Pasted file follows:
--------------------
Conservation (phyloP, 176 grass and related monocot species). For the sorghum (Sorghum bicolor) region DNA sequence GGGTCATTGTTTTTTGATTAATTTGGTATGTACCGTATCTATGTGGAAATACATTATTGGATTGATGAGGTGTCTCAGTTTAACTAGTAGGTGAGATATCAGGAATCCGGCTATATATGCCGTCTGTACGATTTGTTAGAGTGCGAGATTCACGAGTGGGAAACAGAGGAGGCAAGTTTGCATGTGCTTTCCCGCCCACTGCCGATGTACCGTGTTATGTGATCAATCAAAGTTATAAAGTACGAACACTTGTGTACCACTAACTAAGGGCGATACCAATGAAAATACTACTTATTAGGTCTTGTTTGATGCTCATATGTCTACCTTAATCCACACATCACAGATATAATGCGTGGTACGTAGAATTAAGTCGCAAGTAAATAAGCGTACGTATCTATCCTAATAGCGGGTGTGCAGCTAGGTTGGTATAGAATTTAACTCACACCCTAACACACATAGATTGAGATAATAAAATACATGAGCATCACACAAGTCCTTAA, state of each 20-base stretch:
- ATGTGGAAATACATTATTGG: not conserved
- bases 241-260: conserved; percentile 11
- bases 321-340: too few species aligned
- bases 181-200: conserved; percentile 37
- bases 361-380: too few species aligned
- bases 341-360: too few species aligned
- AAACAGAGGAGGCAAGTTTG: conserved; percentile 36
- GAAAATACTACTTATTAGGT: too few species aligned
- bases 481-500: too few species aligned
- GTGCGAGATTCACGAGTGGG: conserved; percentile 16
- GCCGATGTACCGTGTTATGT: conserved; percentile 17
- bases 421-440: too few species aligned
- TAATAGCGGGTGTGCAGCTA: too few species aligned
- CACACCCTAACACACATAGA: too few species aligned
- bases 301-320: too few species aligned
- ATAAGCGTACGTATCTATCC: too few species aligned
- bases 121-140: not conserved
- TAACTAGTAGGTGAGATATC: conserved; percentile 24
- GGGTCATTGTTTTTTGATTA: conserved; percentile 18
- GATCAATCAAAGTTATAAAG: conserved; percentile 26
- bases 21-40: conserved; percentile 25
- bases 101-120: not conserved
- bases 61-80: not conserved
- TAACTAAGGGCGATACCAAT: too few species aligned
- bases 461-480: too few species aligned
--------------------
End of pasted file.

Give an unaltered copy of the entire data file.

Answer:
Conservation (phyloP, 176 grass and related monocot species). For the sorghum (Sorghum bicolor) region DNA sequence GGGTCATTGTTTTTTGATTAATTTGGTATGTACCGTATCTATGTGGAAATACATTATTGGATTGATGAGGTGTCTCAGTTTAACTAGTAGGTGAGATATCAGGAATCCGGCTATATATGCCGTCTGTACGATTTGTTAGAGTGCGAGATTCACGAGTGGGAAACAGAGGAGGCAAGTTTGCATGTGCTTTCCCGCCCACTGCCGATGTACCGTGTTATGTGATCAATCAAAGTTATAAAGTACGAACACTTGTGTACCACTAACTAAGGGCGATACCAATGAAAATACTACTTATTAGGTCTTGTTTGATGCTCATATGTCTACCTTAATCCACACATCACAGATATAATGCGTGGTACGTAGAATTAAGTCGCAAGTAAATAAGCGTACGTATCTATCCTAATAGCGGGTGTGCAGCTAGGTTGGTATAGAATTTAACTCACACCCTAACACACATAGATTGAGATAATAAAATACATGAGCATCACACAAGTCCTTAA, state of each 20-base stretch:
- ATGTGGAAATACATTATTGG: not conserved
- bases 241-260: conserved; percentile 11
- bases 321-340: too few species aligned
- bases 181-200: conserved; percentile 37
- bases 361-380: too few species aligned
- bases 341-360: too few species aligned
- AAACAGAGGAGGCAAGTTTG: conserved; percentile 36
- GAAAATACTACTTATTAGGT: too few species aligned
- bases 481-500: too few species aligned
- GTGCGAGATTCACGAGTGGG: conserved; percentile 16
- GCCGATGTACCGTGTTATGT: conserved; percentile 17
- bases 421-440: too few species aligned
- TAATAGCGGGTGTGCAGCTA: too few species aligned
- CACACCCTAACACACATAGA: too few species aligned
- bases 301-320: too few species aligned
- ATAAGCGTACGTATCTATCC: too few species aligned
- bases 121-140: not conserved
- TAACTAGTAGGTGAGATATC: conserved; percentile 24
- GGGTCATTGTTTTTTGATTA: conserved; percentile 18
- GATCAATCAAAGTTATAAAG: conserved; percentile 26
- bases 21-40: conserved; percentile 25
- bases 101-120: not conserved
- bases 61-80: not conserved
- TAACTAAGGGCGATACCAAT: too few species aligned
- bases 461-480: too few species aligned